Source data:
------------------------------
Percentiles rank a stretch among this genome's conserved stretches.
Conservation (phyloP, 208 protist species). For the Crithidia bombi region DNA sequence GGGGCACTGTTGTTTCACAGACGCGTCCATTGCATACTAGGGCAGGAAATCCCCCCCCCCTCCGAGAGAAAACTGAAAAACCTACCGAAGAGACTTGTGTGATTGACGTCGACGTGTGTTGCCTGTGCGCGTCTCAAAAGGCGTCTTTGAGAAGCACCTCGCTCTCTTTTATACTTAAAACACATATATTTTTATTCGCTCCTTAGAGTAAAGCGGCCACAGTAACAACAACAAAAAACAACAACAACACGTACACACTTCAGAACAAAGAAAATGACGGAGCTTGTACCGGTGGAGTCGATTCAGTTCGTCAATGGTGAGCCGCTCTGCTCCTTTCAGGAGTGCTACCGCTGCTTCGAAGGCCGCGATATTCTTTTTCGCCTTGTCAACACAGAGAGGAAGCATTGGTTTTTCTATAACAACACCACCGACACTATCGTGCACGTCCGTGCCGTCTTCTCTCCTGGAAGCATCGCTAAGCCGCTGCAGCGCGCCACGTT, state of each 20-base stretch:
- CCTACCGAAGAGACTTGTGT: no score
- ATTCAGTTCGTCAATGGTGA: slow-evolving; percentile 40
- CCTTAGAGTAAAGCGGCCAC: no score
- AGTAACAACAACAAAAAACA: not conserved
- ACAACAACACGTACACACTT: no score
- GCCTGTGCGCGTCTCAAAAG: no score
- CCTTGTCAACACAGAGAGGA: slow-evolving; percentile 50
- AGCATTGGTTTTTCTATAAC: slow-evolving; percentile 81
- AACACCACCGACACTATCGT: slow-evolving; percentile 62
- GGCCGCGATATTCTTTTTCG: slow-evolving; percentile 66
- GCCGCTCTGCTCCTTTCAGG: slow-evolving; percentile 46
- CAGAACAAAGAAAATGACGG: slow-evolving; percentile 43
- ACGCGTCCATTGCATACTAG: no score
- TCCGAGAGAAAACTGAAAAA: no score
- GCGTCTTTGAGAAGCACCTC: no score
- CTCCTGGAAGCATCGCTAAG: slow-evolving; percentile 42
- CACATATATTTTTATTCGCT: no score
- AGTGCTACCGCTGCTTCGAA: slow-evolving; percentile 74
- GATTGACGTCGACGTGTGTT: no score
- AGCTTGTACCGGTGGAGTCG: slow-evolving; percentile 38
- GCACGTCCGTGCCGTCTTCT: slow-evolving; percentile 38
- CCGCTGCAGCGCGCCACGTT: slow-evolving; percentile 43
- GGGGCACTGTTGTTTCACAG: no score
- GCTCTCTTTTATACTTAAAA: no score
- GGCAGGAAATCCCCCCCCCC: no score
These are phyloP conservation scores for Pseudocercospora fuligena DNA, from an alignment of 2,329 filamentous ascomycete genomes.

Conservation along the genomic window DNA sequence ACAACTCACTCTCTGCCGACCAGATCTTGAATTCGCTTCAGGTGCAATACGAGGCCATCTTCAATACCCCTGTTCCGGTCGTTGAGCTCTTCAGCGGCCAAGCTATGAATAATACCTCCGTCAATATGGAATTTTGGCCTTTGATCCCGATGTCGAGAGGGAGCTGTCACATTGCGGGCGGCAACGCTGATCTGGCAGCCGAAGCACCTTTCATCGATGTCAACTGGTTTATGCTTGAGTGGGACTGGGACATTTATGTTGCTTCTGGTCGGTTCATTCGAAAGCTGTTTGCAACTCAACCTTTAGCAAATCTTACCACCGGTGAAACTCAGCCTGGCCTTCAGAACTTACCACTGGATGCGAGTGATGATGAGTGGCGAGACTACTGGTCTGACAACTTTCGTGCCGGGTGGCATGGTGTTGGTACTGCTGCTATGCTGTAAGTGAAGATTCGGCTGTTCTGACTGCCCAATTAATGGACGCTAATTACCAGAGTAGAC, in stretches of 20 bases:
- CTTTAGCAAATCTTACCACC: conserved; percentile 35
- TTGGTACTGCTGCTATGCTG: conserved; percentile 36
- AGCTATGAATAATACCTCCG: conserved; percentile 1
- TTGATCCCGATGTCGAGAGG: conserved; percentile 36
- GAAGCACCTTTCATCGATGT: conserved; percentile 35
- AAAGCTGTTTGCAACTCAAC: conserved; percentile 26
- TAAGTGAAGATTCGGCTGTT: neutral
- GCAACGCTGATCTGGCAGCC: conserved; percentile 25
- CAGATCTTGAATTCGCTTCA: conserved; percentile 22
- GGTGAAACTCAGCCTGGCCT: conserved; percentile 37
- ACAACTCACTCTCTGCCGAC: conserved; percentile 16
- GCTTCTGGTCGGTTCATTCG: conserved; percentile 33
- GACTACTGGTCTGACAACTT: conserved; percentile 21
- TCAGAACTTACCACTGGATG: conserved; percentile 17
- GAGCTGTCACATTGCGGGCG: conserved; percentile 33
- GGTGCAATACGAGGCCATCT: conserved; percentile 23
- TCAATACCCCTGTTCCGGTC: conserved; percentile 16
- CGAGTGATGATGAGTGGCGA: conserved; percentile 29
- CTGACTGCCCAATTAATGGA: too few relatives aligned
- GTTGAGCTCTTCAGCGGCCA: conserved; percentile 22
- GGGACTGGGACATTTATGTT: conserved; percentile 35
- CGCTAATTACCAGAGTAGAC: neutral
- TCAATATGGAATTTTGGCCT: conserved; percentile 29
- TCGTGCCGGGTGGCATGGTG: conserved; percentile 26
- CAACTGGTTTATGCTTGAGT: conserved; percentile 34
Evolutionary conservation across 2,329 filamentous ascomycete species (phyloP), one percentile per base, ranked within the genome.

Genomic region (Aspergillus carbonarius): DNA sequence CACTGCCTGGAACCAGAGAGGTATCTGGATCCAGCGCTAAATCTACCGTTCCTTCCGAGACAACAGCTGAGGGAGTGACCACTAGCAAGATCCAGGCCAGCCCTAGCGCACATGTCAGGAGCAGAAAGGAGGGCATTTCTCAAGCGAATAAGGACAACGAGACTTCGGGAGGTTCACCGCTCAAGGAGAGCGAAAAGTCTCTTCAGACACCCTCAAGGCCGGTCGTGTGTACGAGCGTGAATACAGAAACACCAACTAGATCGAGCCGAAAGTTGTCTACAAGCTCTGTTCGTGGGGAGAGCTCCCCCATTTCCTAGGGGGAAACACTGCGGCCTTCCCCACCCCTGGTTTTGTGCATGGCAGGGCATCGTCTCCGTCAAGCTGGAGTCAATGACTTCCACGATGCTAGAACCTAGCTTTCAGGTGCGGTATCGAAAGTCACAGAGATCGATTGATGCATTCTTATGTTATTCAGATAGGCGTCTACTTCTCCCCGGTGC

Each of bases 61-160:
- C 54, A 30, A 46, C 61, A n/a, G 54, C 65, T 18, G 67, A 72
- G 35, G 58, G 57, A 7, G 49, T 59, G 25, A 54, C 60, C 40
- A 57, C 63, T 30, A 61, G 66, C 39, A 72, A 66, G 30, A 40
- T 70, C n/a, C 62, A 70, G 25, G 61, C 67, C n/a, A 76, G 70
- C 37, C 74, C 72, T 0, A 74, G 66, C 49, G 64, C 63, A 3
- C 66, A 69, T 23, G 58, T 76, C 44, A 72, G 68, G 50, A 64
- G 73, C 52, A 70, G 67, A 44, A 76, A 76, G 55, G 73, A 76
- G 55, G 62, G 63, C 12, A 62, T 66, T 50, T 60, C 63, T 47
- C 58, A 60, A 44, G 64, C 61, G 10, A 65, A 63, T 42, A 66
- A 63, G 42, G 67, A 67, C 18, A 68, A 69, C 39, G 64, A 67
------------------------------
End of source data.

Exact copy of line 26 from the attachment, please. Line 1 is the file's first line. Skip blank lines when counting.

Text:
- GCTCTCTTTTATACTTAAAA: no score